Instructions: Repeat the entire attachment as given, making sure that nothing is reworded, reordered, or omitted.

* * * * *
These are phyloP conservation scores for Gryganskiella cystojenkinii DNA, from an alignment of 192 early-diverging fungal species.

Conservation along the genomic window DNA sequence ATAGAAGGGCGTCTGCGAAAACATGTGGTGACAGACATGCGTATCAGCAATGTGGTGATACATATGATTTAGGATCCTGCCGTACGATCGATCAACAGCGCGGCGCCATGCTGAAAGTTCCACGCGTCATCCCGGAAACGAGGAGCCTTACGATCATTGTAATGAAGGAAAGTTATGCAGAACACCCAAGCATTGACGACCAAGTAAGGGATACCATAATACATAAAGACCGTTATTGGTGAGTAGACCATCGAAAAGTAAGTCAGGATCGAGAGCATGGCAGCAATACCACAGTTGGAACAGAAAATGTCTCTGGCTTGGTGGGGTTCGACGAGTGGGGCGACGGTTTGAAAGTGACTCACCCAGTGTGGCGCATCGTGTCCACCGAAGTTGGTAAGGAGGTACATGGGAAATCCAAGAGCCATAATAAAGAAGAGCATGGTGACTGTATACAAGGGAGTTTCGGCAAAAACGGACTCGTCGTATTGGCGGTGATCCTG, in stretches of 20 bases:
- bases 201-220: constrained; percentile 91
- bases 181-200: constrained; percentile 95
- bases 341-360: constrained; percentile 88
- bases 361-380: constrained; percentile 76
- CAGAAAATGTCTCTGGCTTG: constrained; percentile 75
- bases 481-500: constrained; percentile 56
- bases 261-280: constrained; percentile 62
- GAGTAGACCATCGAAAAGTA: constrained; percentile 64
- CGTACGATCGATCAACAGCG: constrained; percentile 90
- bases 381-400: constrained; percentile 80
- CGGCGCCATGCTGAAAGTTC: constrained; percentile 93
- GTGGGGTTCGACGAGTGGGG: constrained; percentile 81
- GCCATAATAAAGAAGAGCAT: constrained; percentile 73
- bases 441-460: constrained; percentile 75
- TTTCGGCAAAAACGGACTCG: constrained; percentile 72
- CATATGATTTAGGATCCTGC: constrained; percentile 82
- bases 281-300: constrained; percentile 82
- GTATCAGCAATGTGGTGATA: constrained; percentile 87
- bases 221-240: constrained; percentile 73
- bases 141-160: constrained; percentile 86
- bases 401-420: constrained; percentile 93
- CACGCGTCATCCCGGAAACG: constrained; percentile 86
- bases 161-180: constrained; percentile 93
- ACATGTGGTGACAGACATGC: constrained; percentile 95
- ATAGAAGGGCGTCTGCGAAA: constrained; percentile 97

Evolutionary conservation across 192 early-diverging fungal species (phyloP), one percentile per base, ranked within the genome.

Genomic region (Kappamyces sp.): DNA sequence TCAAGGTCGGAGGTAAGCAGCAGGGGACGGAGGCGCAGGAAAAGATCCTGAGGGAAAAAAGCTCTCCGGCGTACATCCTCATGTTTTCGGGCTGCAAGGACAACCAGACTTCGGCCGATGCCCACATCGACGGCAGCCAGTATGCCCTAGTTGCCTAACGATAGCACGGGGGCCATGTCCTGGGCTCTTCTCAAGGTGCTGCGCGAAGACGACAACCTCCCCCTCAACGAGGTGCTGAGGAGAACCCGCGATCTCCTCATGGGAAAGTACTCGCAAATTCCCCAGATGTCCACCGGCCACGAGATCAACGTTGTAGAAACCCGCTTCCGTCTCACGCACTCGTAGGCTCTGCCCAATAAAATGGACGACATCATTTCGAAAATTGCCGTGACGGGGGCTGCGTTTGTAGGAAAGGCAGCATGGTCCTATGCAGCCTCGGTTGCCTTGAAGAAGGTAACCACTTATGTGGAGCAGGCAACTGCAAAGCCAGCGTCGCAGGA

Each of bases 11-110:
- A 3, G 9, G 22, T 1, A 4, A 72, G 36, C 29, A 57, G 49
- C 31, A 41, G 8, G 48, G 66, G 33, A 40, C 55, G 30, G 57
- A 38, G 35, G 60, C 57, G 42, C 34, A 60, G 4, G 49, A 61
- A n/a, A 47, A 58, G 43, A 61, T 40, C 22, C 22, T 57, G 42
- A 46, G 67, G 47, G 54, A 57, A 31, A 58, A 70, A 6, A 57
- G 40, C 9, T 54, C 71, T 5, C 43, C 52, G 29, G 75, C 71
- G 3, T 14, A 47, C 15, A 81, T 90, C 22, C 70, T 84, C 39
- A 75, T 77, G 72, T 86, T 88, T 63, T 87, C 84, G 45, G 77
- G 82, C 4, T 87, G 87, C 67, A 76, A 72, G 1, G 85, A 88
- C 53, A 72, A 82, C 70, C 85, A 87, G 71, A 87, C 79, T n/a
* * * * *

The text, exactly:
These are phyloP conservation scores for Gryganskiella cystojenkinii DNA, from an alignment of 192 early-diverging fungal species.

Conservation along the genomic window DNA sequence ATAGAAGGGCGTCTGCGAAAACATGTGGTGACAGACATGCGTATCAGCAATGTGGTGATACATATGATTTAGGATCCTGCCGTACGATCGATCAACAGCGCGGCGCCATGCTGAAAGTTCCACGCGTCATCCCGGAAACGAGGAGCCTTACGATCATTGTAATGAAGGAAAGTTATGCAGAACACCCAAGCATTGACGACCAAGTAAGGGATACCATAATACATAAAGACCGTTATTGGTGAGTAGACCATCGAAAAGTAAGTCAGGATCGAGAGCATGGCAGCAATACCACAGTTGGAACAGAAAATGTCTCTGGCTTGGTGGGGTTCGACGAGTGGGGCGACGGTTTGAAAGTGACTCACCCAGTGTGGCGCATCGTGTCCACCGAAGTTGGTAAGGAGGTACATGGGAAATCCAAGAGCCATAATAAAGAAGAGCATGGTGACTGTATACAAGGGAGTTTCGGCAAAAACGGACTCGTCGTATTGGCGGTGATCCTG, in stretches of 20 bases:
- bases 201-220: constrained; percentile 91
- bases 181-200: constrained; percentile 95
- bases 341-360: constrained; percentile 88
- bases 361-380: constrained; percentile 76
- CAGAAAATGTCTCTGGCTTG: constrained; percentile 75
- bases 481-500: constrained; percentile 56
- bases 261-280: constrained; percentile 62
- GAGTAGACCATCGAAAAGTA: constrained; percentile 64
- CGTACGATCGATCAACAGCG: constrained; percentile 90
- bases 381-400: constrained; percentile 80
- CGGCGCCATGCTGAAAGTTC: constrained; percentile 93
- GTGGGGTTCGACGAGTGGGG: constrained; percentile 81
- GCCATAATAAAGAAGAGCAT: constrained; percentile 73
- bases 441-460: constrained; percentile 75
- TTTCGGCAAAAACGGACTCG: constrained; percentile 72
- CATATGATTTAGGATCCTGC: constrained; percentile 82
- bases 281-300: constrained; percentile 82
- GTATCAGCAATGTGGTGATA: constrained; percentile 87
- bases 221-240: constrained; percentile 73
- bases 141-160: constrained; percentile 86
- bases 401-420: constrained; percentile 93
- CACGCGTCATCCCGGAAACG: constrained; percentile 86
- bases 161-180: constrained; percentile 93
- ACATGTGGTGACAGACATGC: constrained; percentile 95
- ATAGAAGGGCGTCTGCGAAA: constrained; percentile 97

Evolutionary conservation across 192 early-diverging fungal species (phyloP), one percentile per base, ranked within the genome.

Genomic region (Kappamyces sp.): DNA sequence TCAAGGTCGGAGGTAAGCAGCAGGGGACGGAGGCGCAGGAAAAGATCCTGAGGGAAAAAAGCTCTCCGGCGTACATCCTCATGTTTTCGGGCTGCAAGGACAACCAGACTTCGGCCGATGCCCACATCGACGGCAGCCAGTATGCCCTAGTTGCCTAACGATAGCACGGGGGCCATGTCCTGGGCTCTTCTCAAGGTGCTGCGCGAAGACGACAACCTCCCCCTCAACGAGGTGCTGAGGAGAACCCGCGATCTCCTCATGGGAAAGTACTCGCAAATTCCCCAGATGTCCACCGGCCACGAGATCAACGTTGTAGAAACCCGCTTCCGTCTCACGCACTCGTAGGCTCTGCCCAATAAAATGGACGACATCATTTCGAAAATTGCCGTGACGGGGGCTGCGTTTGTAGGAAAGGCAGCATGGTCCTATGCAGCCTCGGTTGCCTTGAAGAAGGTAACCACTTATGTGGAGCAGGCAACTGCAAAGCCAGCGTCGCAGGA

Each of bases 11-110:
- A 3, G 9, G 22, T 1, A 4, A 72, G 36, C 29, A 57, G 49
- C 31, A 41, G 8, G 48, G 66, G 33, A 40, C 55, G 30, G 57
- A 38, G 35, G 60, C 57, G 42, C 34, A 60, G 4, G 49, A 61
- A n/a, A 47, A 58, G 43, A 61, T 40, C 22, C 22, T 57, G 42
- A 46, G 67, G 47, G 54, A 57, A 31, A 58, A 70, A 6, A 57
- G 40, C 9, T 54, C 71, T 5, C 43, C 52, G 29, G 75, C 71
- G 3, T 14, A 47, C 15, A 81, T 90, C 22, C 70, T 84, C 39
- A 75, T 77, G 72, T 86, T 88, T 63, T 87, C 84, G 45, G 77
- G 82, C 4, T 87, G 87, C 67, A 76, A 72, G 1, G 85, A 88
- C 53, A 72, A 82, C 70, C 85, A 87, G 71, A 87, C 79, T n/a